Socialism Has Ruined More Than Venezuela’s Economy


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Robert Donachie Capitol Hill and Health Care Reporter
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Amid widespread food shortages, civil and political turmoil, and a crippling economy experiencing some 480 percent inflation, Venezuela has an entirely new and deadly problem — malaria.

Tens of thousands of people across Venezuela are working in illegal mines tucked away in the nation’s jungles to provide subsistence for themselves and their families. So many have lost their jobs, with an unemployment rate reaching 8 percent this year, that mines are the only option for employment. In addition to payment, workers are contracting malaria that has long been dormant in these mines. After picking up the virus in the mines, workers return to their homes in the cities where the disease is spreading at an alarming rate.

In 1961, Venezuela was commended by the World Health Organization (WHO) for being the first nation to eradicate malaria in heavily populated areas. While the disease was eradicated in major urban areas, it has quietly been living in the jungles.

WHO notes the worldwide measures to defeat malaria including: mosquito nets, medical supplies, and other advances aimed at lowering the contraction rate of the virus. These measures have helped lower malaria rates by 60 percent in places where the disease is prevalent, reports The New York Times.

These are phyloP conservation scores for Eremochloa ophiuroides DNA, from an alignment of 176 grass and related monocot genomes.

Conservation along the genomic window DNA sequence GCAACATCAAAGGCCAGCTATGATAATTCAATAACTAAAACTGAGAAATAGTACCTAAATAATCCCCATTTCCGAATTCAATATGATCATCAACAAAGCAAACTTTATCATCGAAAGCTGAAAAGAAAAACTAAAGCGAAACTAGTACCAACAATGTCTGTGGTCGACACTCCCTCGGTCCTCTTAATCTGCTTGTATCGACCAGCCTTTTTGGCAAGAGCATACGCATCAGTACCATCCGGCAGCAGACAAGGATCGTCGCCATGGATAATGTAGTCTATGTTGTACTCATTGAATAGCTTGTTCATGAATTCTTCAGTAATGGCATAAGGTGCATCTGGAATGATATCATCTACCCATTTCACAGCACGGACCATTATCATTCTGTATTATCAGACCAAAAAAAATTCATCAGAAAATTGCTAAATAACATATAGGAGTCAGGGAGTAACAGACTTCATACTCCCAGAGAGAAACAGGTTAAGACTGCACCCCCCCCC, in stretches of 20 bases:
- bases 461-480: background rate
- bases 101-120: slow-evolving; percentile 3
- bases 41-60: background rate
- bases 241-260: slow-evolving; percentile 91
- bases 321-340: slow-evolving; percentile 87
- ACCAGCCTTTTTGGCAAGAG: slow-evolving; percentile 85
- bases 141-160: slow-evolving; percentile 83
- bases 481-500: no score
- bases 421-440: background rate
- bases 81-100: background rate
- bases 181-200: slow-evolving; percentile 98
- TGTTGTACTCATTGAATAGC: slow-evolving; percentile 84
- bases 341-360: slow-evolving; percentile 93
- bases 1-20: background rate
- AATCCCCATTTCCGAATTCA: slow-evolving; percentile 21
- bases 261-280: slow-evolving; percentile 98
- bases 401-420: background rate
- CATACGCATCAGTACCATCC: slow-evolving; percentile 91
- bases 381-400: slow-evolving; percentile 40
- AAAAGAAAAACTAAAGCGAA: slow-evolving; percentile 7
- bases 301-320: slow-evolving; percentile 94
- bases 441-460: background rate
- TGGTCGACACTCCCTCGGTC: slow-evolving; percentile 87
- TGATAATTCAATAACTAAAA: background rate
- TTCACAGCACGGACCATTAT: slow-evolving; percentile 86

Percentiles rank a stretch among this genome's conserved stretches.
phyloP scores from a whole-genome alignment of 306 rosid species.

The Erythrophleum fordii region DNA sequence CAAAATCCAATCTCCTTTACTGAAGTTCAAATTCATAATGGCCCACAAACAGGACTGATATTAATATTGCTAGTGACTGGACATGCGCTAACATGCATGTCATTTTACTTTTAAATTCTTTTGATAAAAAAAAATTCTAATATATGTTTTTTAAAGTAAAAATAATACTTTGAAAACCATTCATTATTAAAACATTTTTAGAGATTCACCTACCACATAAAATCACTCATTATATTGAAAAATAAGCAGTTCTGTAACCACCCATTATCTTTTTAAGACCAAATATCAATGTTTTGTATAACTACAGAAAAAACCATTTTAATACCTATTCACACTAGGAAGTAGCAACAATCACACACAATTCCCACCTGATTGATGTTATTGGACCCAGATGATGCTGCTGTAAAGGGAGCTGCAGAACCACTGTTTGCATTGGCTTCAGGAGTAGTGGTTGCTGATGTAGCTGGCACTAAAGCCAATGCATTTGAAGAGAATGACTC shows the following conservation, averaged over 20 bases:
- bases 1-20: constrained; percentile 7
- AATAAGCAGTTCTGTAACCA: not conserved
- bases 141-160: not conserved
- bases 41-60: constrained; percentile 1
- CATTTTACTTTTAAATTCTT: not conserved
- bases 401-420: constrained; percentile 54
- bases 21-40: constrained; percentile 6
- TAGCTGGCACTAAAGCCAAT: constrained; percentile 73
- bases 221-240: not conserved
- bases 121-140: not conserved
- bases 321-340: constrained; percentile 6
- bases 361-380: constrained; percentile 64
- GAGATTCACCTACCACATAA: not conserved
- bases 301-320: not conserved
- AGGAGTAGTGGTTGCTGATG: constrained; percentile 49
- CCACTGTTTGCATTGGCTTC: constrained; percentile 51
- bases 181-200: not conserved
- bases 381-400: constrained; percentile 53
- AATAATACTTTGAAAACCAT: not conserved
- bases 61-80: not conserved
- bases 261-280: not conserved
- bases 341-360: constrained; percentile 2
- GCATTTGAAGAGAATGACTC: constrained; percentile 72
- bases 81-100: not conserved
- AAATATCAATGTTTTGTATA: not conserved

The situation is now much more grim for the Latin American nation. Due to government decree, medical supply shortages and no electricity, doctors and nurses are being forced to work frantically to test patients for the disease, since the medicine needed to treat the virus is limited. Blood tests are conducted without gloves because of the medical shortages, and patients are being told to “come back tomorrow” knowing full well they could be dead by sunrise, the Times reports.

In a nation known for corruption and mistreatment under the former President Hugo Chávez, the current government has failed to conduct research or declare a state of medical emergency. Since January, 2016, the nation has experienced around 125,000 cases of the virus, affecting roughly half the country in terms of jurisdiction.

These mines festering with malaria are also run by gangs of thugs who are unabashedly unafraid to use force, reports the Times. Punishments evoke the medieval era in the eyes of some, with gang bosses amputating the limbs of victims for various “crimes.”

Venezuela is already under the crushing weight of rampant inflation, unemployment, food and medical shortages, the rise of gangs, and now, malaria can be added to the list. (RELATED: Socialism Leads To Widespread Food Shortages And 1,600 Percent Inflation In Venezuela)

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